Essex

Essex

County

The arms were officially granted on 15 July 1932.

The arms are those attributed to the ancient Kingdom of the East Saxons. These were regarded as the county arms long before the official grant.

They were also used by Middlesex until they added a saxon crown to the design. The swords are distinctive notched seaxes, and thus an allusion to the word Saxon.

Braintree

The arms were officially granted on October 15, 1974.

The shield is derived from the arms of the two Braintree Councils (Rural and Urban) and the Essex County Council. The two saxon swords or seaxes are the arms of the County Council. The blue lions are from the Braintree Urban District Arms and represent William de Sante Maris Bishop of London and the Lord of the Manor of Braintree in the 12th Century. The black wave edged with white represents the rivers Blackwater, Brain and CoIne.

The crest is based on that of the Halstead Urban District. The wheatsheaf on the grassy mound shows the importance of agriculture. The blue boar Is from the crest of the deVeres – a powerful Halstead family. The red Maltese crest represents the Templars who held the manor at Witham.

The supporters are the black lions of Flanders alluding to the settlements of Flemish weavers in the area. They hold shuttles in their mouths. Round their neck are the white star badges of the deVeres with the green Fleurs-de-Lis.

1794 Essex Braintree Halfpenny Conder Token

Obverse: A building, BRAINTREE & BOCKING HALFPENCE. Ex: MDCCXCIV

Reverse: Figure of Hope. SUCCESS TO TRADE AND COMMERCE. Period midway between legend and anchor

Edge: PAYABLE AT W GOLDSMITHS BRAINTREE ESSEX . X X .

William Clachar, Bookseller, Printer, Bookbinder, Distributor of Stamps, Agent to the Sun Fire
Insurance Office, Appraiser and Auctioneer, at the Medical Warehouse and Public Library.

Engraver—WYON. Manufacturer—KEMPSON. Proprietor—W. GOLDSMITH

D&H 4

Chelmsford

The arms were officially granted on March 3, 1975.

The blue waves represent the Rivers Chelmer and Cam. The indented chief is taken from the arms of Westminster Abbey, holders of the manor. On the chief is a couped saltire from the arms of the Diocese of Chelmsford between mullets from the arms of De Vere, Earl of Essex.The crest has a golden garb, symbolising the former Rural District Council.

Through the garb are thrust a seaxe from the Essex county council arms and a sword from those of the Diocese of London.

The supporters are the blue lions of the Mildmay family. They hold symbols of the modern Diocese and ancient abbey of Diocese. The compartment is a stone bridge, derived from the old Chelmsford arms.The motto is “Many hearts one mind”.

1794 Essex Chelmsford Clachar Halfpenny Conder Token

Obverse: A building, SHIRE HALL

Reverse: A crown, sceptre. KING AND CONSTITUTION 1794

Edge: PAYABLE AT CLACHAR & Co’s CHELMSFORD ESSEX

William Clachar, Bookseller, Printer, Bookbinder, Distributor of Stamps, Agent to the Sun Fire
Insurance Office, Appraiser and Auctioneer, at the Medical Warehouse and Public Library.

Engraver—WYON. Manufacturer—KEMPSON. Proprietor—CLACHAR & Co.

D&H 5

Colchester

These are not registered with the College of arms but are obviously very ancient.

The coat of arms first appeared on the Royal Charter granted by Henry V in 1413. The red represents the blood of Christ; the green cross, the living cross of Saint Helena; the three crowns, the three Kings from the Nativity Story; and the nails holding the three crowns, the nails which held Christ to the cross.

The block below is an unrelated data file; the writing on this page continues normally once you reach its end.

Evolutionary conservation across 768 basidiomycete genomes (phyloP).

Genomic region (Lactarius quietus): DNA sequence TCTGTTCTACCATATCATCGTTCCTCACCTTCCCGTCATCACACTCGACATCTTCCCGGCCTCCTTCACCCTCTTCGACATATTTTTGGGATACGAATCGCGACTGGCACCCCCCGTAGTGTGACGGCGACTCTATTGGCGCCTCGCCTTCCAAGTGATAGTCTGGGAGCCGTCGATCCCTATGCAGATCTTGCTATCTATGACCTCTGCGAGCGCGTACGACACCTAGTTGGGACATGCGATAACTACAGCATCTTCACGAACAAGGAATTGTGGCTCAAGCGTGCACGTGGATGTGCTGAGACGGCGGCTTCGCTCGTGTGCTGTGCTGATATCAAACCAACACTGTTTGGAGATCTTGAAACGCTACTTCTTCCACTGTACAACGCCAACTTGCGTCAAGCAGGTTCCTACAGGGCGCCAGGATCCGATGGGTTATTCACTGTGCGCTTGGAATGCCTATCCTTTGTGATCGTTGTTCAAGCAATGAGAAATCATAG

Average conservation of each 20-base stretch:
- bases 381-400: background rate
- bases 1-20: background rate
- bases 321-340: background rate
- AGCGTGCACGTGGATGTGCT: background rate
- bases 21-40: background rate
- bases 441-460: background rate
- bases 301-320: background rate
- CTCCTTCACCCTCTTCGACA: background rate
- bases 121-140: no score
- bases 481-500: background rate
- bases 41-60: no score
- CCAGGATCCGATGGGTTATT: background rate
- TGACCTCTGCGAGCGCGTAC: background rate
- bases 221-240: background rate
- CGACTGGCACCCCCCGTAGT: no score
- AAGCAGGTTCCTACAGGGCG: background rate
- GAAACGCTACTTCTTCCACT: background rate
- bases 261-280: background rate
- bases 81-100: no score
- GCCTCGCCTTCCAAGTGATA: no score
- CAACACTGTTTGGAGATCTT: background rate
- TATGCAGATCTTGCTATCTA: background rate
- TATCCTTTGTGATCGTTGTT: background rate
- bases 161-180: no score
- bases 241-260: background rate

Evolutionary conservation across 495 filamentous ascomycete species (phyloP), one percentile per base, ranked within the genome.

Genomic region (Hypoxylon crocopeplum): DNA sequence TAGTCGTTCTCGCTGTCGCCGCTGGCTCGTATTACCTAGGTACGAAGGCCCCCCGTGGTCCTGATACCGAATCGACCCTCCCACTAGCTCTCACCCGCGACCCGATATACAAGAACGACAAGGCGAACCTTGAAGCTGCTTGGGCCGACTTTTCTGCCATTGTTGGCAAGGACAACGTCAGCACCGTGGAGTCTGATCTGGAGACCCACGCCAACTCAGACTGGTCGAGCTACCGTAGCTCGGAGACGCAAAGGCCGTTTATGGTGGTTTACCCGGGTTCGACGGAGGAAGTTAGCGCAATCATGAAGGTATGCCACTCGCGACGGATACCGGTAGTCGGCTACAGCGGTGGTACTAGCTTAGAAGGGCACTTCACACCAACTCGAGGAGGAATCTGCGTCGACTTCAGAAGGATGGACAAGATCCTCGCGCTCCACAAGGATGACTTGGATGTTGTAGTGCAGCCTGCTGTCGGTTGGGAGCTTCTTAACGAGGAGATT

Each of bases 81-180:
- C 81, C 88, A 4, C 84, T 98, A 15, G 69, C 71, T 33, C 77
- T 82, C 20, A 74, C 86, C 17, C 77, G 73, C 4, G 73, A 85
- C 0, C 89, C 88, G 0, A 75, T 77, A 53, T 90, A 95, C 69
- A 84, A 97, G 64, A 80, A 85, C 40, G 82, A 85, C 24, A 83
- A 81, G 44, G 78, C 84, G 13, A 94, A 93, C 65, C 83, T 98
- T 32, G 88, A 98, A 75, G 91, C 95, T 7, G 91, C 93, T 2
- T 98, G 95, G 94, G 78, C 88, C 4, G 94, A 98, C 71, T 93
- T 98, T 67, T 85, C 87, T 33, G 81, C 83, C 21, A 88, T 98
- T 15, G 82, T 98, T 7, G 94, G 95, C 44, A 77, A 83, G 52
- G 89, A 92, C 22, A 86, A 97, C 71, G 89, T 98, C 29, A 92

St. Helena was traditionally born in Colchester in the 3rd Century AD. In the early fourth century she made a pilgrimage to the Holy Land and discovered the true cross growing as a tree at Golgotha. Later she is said to have discovered relics of the Magi, now in Cologne (Köln) Cathedral. Three crowns also appear in the arms of Cologne.

The arms were altered at the time of reformation so as not to appear idolatrous. The living cross was changed to two white ragged staves and the nails were removed. These arms were confirmed in 1558 and recorded in use in 1634. The town council reverted to the original arms in 1915.

1794 Essex Colchester Heath Halfpenny Conder Token

Obverse: A view of Colchester Castle (carried out to the edge). Ex:
1794

Reverse: A loom. SUCCESS TO THE BAY TRADE.

Edge: PAYABLE AT CHARLES HEATHS BAY MAKER COLCHESTER . X .

Engraver—WYON. Manufacturer—KEMPSON. Proprietor – C. HEATH

D&H 10

Hornchurch

The arms were officially granted on September 14, 1948.

The roses are from the arms of William de Wykeham, the founder of New College, Oxford, which owns property in the district. The heart is from the arms of Bernard of Savoy, it recalls the medieval Hospice, founded in Hornchurch by Henry II, which belonged to the famous hospice of St. Bernard of Mont Joux in Savoy. The martlet is from the arms attributed to Edward the Confessor and alludes to his historical links with the district.

The crest is derived from the eighteenth century ornamental stone bulls head with copper horns built into the gable-end of the parish church. This refers to the thirteenth century record of ‘Hornedechirche’, (place with) the church embellished with horns, this is perhaps due to the ancient local tanning industry, the main street formerly being known as ‘Pelt Street’.

The motto is from Ecclesiasticus c.41, v.13.

Essex Hornchurch Halfpenny Conder Token Undated

Obverse: Crowned bust, with sceptre.

Reverse: A castle within a shield, &c.

Edge: Plain

Engraver—PONTHON. Manufacturer—BOULTON.

D&H 33

Warley

1794 Essex Warley Heath Halfpenny Conder Token

Obverse: Bust to right, GEORGE PRINCE OF WALES

Reverse: The prince’s crest and motto. HALFPENNY 1 7 9 4

Edge: WARLEY CAMP HALFPENNY . X . X . X .

D&H 36 A. 35

A collection of predominantly English coins from the Tudor era to the present day

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